In committee, four Government amendments, including an amendment to the long title were agreed to and one Greens amendment was narrowly defeated on division (18 votes to 18, with the Chair casting his vote with the noes in accordance with convention that a casting vote on an amendment should leave a bill in its existing form).
The defeated Greens amendment sought to extend the tenure of a commissioner or a chief commissioner from five years to 10 years to ensure that there is institutional continuity. The Government opposed the amendment, noting that it was inconsistent with recommendations from the Tink report as well as provisions for the appointment of the ICAC Commissioner. Revd Nile and Mr Field also spoke in opposition to the amendment with both stating that they found the Government’s arguments persuasive.
The amended bill passed the Council and was forwarded to the Assembly for concurrence. The Assembly agreed to the bill the next day.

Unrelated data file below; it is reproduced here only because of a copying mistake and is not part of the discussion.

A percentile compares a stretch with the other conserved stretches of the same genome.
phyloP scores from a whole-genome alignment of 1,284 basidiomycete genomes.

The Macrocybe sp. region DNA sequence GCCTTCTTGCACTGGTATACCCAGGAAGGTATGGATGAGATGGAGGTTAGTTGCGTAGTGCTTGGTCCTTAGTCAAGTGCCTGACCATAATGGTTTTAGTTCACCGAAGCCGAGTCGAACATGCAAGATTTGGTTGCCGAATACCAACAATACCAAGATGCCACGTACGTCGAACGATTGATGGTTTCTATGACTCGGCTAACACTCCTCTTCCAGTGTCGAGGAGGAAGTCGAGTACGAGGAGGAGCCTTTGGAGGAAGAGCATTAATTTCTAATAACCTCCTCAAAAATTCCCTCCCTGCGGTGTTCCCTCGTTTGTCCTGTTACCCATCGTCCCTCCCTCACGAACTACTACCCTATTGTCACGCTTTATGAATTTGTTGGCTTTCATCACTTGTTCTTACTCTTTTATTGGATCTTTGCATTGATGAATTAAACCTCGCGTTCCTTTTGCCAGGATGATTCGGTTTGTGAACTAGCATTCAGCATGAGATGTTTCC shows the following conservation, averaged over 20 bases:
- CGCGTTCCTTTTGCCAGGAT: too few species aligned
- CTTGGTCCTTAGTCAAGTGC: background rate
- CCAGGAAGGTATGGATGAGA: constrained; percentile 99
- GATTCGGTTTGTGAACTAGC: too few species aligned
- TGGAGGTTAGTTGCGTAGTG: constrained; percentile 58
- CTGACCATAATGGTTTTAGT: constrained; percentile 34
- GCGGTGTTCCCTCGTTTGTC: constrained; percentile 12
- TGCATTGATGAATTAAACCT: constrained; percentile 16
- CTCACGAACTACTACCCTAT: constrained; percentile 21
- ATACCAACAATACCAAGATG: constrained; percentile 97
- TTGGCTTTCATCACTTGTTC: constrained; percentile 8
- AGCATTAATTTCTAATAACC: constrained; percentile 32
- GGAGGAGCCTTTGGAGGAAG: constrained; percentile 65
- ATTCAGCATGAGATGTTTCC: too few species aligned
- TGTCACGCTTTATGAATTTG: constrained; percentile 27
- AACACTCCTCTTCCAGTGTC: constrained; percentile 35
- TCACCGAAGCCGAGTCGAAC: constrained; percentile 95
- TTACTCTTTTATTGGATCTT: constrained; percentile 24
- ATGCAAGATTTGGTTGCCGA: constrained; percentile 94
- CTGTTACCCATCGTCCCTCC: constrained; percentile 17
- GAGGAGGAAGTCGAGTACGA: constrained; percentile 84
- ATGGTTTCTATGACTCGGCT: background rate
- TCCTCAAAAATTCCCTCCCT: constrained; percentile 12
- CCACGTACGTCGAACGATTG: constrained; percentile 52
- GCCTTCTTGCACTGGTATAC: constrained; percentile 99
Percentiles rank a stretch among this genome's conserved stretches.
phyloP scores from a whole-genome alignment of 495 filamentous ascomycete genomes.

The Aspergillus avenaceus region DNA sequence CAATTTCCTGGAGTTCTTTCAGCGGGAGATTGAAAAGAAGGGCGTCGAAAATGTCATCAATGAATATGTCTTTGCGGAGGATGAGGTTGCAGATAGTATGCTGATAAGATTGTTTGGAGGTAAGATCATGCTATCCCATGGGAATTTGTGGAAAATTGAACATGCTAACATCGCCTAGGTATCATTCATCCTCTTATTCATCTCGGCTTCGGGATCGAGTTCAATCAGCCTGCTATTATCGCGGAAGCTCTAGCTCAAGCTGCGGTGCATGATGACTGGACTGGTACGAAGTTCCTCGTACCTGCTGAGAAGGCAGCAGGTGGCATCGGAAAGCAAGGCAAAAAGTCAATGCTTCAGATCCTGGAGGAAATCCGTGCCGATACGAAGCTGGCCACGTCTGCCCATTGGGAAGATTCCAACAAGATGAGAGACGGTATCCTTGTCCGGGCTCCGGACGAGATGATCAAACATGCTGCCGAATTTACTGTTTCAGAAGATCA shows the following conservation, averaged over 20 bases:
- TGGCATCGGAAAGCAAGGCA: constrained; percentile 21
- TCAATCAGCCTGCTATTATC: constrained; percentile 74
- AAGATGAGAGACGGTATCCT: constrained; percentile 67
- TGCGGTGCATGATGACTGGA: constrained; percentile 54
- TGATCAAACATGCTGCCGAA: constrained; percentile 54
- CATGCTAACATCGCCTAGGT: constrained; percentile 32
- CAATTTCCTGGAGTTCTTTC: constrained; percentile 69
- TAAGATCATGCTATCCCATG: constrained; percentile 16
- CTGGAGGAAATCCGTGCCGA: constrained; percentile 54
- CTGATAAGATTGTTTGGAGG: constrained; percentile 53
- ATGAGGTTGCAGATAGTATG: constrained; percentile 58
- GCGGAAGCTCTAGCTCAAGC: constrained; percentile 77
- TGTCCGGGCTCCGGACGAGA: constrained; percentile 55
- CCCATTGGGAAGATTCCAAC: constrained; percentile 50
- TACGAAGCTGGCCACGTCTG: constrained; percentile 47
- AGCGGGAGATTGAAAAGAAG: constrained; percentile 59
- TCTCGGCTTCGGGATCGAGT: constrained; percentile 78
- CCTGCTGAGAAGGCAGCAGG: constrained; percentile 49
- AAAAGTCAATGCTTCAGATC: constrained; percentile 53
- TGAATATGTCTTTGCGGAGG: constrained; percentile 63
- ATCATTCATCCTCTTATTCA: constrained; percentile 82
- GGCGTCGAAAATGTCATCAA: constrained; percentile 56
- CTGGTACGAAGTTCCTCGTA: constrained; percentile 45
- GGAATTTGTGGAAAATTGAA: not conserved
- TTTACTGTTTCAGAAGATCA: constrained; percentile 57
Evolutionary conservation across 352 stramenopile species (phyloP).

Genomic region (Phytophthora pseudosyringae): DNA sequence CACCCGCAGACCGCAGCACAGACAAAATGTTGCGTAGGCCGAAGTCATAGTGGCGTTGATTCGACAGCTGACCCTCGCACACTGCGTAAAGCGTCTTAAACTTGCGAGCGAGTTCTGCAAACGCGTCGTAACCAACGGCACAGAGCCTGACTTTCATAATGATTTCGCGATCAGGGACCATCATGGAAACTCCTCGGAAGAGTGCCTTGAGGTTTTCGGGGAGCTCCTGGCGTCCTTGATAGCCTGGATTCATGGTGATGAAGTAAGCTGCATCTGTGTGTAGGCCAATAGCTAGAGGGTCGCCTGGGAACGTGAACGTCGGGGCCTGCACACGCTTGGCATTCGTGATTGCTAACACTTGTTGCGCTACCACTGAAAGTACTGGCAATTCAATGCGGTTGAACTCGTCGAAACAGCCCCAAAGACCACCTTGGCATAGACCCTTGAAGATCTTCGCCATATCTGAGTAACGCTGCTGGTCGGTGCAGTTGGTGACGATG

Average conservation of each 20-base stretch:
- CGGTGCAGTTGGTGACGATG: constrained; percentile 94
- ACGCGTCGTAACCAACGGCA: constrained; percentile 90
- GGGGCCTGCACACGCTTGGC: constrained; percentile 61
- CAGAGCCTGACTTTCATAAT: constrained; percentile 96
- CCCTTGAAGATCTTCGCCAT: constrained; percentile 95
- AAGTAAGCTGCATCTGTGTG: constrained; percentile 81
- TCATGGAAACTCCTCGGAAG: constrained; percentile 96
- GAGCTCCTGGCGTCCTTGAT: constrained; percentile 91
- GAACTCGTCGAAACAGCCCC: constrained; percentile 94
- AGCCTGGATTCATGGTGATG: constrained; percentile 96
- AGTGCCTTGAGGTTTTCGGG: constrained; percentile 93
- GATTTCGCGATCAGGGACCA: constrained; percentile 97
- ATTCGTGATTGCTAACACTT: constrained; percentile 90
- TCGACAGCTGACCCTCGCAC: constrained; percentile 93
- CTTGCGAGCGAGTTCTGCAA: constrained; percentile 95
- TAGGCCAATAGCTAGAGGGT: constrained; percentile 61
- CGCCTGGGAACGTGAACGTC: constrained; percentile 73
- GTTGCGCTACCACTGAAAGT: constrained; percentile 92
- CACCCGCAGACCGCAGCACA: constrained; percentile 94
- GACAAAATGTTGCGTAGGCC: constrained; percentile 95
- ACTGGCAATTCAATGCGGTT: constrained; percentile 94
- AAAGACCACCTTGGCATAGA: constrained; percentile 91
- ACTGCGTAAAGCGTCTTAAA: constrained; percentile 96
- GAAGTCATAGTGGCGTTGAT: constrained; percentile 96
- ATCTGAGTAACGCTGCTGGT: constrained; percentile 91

On receipt from the Assembly the bill was declared urgent, allowing for its consideration before the winter adjournment. This bill seeks to implement recommendations made by the Legislative Council Standing Committee on Law and Justice in its 2018 report into the adequacy and scope of special care offences. The special care (sexual intercourse) offence makes it a criminal offence for an adult to have sexual intercourse with a 16- or 17-year-old who is under the adult’s special care.
While the general age of consent is 16 years of age, this offence recognises that in certain circumstances the power dynamic between an adult and a young person displaces the young person’s capacity to give free and voluntary consent to engage in sexual intercourse.